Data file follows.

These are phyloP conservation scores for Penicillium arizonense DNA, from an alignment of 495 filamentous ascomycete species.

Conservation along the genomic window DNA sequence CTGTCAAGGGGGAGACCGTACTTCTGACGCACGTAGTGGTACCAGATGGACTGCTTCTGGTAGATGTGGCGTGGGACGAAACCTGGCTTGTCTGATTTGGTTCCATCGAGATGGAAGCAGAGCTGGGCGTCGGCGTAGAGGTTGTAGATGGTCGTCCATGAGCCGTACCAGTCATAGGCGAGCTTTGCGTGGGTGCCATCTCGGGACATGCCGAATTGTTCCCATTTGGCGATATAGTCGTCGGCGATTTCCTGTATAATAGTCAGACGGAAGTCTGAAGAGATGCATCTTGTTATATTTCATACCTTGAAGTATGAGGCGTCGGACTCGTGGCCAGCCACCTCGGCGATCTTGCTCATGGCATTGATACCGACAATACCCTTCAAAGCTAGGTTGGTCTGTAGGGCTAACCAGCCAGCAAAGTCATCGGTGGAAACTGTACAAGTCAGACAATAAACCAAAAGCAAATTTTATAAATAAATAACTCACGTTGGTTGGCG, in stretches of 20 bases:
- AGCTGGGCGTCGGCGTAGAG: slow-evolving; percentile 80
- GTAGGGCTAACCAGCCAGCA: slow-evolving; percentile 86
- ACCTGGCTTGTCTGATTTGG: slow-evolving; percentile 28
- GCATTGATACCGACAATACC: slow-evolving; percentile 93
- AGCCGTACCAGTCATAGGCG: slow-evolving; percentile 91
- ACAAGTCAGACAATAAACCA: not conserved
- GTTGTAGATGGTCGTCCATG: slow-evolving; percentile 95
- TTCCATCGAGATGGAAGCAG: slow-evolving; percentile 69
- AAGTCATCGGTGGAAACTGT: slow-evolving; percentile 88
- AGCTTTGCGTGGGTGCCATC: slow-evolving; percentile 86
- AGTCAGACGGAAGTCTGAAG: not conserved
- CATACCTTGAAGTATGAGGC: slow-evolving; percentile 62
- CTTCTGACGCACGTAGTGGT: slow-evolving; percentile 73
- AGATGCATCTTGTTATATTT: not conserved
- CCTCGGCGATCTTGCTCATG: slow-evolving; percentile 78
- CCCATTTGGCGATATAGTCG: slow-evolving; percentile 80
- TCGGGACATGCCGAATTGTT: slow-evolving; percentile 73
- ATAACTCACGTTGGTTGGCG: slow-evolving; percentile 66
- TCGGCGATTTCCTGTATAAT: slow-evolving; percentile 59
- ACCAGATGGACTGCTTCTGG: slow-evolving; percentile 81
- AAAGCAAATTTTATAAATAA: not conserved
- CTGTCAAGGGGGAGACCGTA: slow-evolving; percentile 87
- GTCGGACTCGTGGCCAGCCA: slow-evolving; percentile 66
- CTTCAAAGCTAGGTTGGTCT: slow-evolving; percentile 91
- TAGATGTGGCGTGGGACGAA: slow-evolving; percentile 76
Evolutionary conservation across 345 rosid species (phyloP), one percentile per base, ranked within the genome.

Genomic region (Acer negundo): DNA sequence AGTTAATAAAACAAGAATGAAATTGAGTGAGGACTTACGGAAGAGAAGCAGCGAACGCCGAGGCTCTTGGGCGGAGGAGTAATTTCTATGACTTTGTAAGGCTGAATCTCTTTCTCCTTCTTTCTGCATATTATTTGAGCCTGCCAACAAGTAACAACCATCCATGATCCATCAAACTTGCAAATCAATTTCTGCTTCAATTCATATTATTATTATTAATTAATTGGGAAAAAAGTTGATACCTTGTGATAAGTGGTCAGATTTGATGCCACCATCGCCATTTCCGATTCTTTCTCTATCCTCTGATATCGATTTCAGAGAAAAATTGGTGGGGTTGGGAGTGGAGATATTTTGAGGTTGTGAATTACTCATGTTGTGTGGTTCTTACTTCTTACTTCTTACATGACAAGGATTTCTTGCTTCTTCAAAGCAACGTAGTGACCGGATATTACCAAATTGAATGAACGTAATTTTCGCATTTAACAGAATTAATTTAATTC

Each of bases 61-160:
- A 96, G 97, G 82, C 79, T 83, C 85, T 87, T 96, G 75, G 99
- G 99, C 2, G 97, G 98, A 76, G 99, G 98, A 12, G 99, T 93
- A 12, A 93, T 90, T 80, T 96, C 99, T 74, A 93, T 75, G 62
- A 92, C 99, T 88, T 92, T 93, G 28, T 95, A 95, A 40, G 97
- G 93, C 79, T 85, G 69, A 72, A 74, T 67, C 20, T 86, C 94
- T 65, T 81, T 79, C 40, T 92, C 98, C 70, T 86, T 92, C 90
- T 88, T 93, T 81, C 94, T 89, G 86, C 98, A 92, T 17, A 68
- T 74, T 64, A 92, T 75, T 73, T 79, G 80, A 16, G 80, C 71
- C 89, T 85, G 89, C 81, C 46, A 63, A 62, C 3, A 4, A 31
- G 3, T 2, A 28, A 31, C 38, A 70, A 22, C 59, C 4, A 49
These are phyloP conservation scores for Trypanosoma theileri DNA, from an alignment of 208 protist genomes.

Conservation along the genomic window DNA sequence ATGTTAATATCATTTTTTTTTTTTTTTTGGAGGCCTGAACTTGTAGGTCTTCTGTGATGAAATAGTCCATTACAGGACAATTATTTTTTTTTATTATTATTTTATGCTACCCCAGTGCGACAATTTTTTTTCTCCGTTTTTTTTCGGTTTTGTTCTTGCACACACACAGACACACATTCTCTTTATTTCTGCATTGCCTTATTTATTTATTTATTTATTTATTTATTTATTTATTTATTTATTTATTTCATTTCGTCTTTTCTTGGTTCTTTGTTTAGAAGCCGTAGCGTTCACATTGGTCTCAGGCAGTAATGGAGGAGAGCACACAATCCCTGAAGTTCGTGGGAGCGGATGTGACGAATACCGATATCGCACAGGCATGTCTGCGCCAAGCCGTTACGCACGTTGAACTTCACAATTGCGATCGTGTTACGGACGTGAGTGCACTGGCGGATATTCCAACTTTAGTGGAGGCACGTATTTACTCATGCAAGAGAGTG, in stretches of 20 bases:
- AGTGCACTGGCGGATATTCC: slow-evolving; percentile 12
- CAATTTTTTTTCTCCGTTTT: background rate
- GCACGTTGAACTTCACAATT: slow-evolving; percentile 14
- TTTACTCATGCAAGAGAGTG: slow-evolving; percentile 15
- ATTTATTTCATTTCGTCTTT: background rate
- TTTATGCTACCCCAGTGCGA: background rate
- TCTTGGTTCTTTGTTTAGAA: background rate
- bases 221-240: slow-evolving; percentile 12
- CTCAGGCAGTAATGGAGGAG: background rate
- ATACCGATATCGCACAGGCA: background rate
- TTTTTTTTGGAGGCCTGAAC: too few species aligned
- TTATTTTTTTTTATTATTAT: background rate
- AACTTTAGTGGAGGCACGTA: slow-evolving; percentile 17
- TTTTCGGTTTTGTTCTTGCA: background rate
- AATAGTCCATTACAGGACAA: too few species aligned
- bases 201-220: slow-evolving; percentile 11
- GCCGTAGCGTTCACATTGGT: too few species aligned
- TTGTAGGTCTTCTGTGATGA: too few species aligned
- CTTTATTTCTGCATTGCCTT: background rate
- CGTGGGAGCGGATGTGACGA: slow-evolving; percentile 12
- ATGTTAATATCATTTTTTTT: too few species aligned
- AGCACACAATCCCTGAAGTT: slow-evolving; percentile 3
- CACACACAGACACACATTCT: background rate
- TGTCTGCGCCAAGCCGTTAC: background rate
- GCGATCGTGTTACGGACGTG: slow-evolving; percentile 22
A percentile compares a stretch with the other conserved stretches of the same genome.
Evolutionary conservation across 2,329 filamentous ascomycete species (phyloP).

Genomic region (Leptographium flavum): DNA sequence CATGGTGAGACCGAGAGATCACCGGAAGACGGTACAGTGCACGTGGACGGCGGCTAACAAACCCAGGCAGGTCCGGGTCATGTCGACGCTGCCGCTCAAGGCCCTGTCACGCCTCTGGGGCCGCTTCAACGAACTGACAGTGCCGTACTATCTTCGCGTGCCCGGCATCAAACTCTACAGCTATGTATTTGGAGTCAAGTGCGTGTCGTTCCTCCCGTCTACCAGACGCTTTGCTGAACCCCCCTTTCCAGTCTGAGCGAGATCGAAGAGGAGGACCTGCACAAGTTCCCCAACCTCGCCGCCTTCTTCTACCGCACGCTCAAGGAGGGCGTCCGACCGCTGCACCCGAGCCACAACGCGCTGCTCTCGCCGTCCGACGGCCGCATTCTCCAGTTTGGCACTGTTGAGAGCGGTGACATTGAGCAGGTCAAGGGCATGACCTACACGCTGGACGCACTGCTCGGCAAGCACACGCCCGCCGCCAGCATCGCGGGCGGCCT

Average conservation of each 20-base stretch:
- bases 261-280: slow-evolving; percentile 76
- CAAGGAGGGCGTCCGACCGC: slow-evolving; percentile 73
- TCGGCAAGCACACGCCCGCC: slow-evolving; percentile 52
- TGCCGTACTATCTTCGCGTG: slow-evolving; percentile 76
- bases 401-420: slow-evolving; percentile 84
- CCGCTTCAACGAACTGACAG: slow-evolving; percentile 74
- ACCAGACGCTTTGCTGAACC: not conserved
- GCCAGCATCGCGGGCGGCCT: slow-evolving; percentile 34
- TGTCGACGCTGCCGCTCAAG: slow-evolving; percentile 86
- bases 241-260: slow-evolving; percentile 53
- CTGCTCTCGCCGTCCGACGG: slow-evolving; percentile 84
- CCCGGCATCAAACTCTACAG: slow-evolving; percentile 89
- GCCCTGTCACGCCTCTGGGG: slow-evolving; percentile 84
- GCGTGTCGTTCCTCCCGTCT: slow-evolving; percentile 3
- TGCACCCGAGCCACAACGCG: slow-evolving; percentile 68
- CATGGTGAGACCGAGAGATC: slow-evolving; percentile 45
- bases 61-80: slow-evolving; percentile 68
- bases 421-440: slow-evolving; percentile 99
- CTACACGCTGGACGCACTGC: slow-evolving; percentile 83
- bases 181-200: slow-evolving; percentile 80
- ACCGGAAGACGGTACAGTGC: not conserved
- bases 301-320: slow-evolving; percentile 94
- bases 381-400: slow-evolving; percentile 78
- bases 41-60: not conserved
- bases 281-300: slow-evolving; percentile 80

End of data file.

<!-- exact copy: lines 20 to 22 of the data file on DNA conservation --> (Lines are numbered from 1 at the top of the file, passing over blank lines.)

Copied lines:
- ATAACTCACGTTGGTTGGCG: slow-evolving; percentile 66
- TCGGCGATTTCCTGTATAAT: slow-evolving; percentile 59
- ACCAGATGGACTGCTTCTGG: slow-evolving; percentile 81